Desolation reigns during the rainy Monday morning. Few people walk on Front Street and businesses are empty even though it is almost midday.
After wandering aimlessly, we found the center of the action by an act of chance. The long waiting time, high piles of pancakes and servers running around ratify the Swing Inn Café as the place to have a hearty (and lively) breakfast. It is like the entire town moved here.
Wooden chairs and tables, weary booths, pie and meatloaf offerings are a staple here. Every time a party enters a round of kisses and hi-fives are exchanged with the servers and one or another friend spotted on a corner.
The café not only personifies the town’s atmosphere but the style too. A group composed of various adults and children wears jeans, boots, and shirts imprinted with horses and mules. Once they leave, a tall fellow wearing a big hat takes the place. There is no a lot of space for the food because the hat takes almost the entire space over the table.
Temecula resembles the old, wild west towns Hollywood presents in its movies. Cowboys walk throughout Old Town streets and Indians own a huge casino located nearby. The fight between the parties has been over for quite some time but the 1800s atmosphere remains. The little details continue to transport visitors to the pioneer days.
The Temecula natives were called Luiseños by the Spaniards (after the San Luis Rey de Francia Mission). The Europeans started to arrive to the area in the late 1700s, the Indians claims they have been living on the land for the last 10,000 years. Temecula is one of the few towns in California that conserves its original name. The name can be interpreted as “the place of the sun,” “the sun that shines through the mist,” or “where the sun breaks through the mist.” Later, the Indians lost their land when Mexico implanted the ‘ranchos’ system.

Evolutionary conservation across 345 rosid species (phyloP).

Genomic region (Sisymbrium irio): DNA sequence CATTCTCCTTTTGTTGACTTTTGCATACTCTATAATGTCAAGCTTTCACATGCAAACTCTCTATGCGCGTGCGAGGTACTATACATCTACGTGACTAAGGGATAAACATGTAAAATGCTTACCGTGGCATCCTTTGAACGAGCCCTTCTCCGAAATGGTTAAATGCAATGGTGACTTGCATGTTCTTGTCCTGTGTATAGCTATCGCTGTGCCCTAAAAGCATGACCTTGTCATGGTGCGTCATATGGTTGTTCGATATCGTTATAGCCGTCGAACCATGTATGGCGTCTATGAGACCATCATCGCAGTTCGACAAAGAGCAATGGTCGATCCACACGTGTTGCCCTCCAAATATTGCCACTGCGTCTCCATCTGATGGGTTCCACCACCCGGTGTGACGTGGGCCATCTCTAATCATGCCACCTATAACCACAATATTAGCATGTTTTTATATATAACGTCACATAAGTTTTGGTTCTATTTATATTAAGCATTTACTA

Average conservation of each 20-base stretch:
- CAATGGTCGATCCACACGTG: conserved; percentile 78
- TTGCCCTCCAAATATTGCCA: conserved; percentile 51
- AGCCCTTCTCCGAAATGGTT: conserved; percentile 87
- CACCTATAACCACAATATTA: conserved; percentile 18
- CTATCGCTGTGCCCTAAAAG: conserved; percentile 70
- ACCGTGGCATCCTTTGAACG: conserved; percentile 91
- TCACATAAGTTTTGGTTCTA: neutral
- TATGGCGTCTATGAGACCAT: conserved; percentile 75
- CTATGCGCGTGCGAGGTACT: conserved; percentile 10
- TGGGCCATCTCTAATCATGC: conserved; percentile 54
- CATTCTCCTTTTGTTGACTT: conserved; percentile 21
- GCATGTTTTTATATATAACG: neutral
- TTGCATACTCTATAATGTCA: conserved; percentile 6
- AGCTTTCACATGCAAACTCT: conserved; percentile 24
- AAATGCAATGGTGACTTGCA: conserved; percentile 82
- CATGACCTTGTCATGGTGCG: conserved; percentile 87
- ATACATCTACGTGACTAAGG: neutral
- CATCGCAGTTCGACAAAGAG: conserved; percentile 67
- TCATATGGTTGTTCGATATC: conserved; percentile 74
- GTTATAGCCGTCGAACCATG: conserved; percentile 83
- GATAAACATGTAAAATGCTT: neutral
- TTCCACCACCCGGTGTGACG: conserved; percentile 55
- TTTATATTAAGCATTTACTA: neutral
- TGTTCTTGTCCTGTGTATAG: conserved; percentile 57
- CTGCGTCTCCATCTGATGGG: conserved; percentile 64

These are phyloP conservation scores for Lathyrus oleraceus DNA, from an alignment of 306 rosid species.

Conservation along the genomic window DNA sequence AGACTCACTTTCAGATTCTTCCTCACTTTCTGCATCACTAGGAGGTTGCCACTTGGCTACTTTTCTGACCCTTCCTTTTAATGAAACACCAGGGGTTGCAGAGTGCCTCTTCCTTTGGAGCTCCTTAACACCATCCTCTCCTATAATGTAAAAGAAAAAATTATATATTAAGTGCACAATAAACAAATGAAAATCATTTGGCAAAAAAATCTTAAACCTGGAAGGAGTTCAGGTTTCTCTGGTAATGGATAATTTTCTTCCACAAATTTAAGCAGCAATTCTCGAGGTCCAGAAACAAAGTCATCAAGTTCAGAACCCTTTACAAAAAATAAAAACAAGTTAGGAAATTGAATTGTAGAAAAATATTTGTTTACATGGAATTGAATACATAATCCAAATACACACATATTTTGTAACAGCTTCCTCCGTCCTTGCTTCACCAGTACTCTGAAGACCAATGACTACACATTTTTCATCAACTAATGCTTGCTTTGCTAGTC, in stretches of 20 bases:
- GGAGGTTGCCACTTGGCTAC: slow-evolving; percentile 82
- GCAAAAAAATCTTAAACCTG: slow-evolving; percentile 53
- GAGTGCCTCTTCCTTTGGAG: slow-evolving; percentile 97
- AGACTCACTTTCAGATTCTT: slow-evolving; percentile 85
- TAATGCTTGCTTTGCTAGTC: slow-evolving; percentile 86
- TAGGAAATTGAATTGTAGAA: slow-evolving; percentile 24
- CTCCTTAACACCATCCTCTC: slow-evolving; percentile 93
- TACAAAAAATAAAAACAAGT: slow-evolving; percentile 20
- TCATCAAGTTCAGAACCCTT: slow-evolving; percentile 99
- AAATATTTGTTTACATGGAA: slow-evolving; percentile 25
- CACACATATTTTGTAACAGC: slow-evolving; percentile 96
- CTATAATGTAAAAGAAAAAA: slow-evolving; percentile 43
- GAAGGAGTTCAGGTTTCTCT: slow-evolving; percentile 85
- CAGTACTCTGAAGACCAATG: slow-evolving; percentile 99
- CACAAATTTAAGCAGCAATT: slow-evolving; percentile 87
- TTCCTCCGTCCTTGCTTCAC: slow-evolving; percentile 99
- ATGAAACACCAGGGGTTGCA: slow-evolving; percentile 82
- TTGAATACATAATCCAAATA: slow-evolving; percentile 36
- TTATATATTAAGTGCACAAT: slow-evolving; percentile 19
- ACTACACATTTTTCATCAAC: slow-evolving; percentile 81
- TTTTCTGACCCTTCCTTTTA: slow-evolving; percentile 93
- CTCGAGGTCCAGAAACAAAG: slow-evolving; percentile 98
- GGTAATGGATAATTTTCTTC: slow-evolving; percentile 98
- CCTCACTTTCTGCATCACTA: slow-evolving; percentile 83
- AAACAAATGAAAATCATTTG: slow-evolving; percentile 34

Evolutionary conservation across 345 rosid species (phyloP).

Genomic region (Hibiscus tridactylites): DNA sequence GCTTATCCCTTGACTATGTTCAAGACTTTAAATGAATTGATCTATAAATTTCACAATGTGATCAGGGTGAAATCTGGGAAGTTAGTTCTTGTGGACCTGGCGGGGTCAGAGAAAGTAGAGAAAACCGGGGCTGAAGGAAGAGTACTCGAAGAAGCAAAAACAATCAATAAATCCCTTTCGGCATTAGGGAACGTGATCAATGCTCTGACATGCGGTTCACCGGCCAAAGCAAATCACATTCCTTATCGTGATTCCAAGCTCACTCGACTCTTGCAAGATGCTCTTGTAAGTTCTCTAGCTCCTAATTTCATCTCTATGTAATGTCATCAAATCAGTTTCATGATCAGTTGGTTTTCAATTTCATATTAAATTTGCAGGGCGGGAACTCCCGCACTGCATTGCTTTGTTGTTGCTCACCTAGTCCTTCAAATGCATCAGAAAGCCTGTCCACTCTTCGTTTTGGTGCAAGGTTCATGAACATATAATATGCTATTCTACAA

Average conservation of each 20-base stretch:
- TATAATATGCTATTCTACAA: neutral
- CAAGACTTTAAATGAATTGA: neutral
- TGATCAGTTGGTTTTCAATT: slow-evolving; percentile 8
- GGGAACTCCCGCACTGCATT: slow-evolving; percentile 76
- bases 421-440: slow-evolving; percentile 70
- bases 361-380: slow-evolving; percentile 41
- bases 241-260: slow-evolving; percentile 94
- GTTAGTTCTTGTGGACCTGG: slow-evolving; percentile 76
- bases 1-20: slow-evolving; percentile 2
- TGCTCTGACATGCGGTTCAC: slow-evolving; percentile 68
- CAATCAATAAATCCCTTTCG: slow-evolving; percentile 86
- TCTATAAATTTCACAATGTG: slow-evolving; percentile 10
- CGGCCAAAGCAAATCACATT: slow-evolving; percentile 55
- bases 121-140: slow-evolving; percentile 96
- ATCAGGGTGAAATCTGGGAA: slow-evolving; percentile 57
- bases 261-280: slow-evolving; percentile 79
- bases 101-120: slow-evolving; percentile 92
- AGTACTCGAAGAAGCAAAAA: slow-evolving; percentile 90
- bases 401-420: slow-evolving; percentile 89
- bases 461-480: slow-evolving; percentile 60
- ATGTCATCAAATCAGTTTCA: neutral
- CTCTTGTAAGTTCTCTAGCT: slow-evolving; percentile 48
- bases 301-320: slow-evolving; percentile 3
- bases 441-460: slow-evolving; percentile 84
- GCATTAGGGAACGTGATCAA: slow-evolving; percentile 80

The foundation of the ‘modern’ town goes back to 1859, the year when a postal office was established in the area. In 1882, the United States government established an Indian Reservation some 8 miles from downtown. The town gained fame as a grain and cattle shipping point during the late 1800s.
What we call today “Old Town Temecula”, is a collection of historic 1890s buildings, antique stores, hotels, specialty food stores, boutiques, gift and collectible stores, and antique dealers. It is also the home of events such as cars shows and western days. The area is gaining a reputation because of its nearby wine country.
I didn’t think Temecula was going to win me over in such an amazing and strange (still dream about the mashed potatoes I ate at the Pechanga casino) way. I only scratched the surface (the weather didn’t cooperate). There are many more things to discover in the area and I am looking forward to my next visit.
Get a feeling of the town with the next photos.
Have you visited Temecula?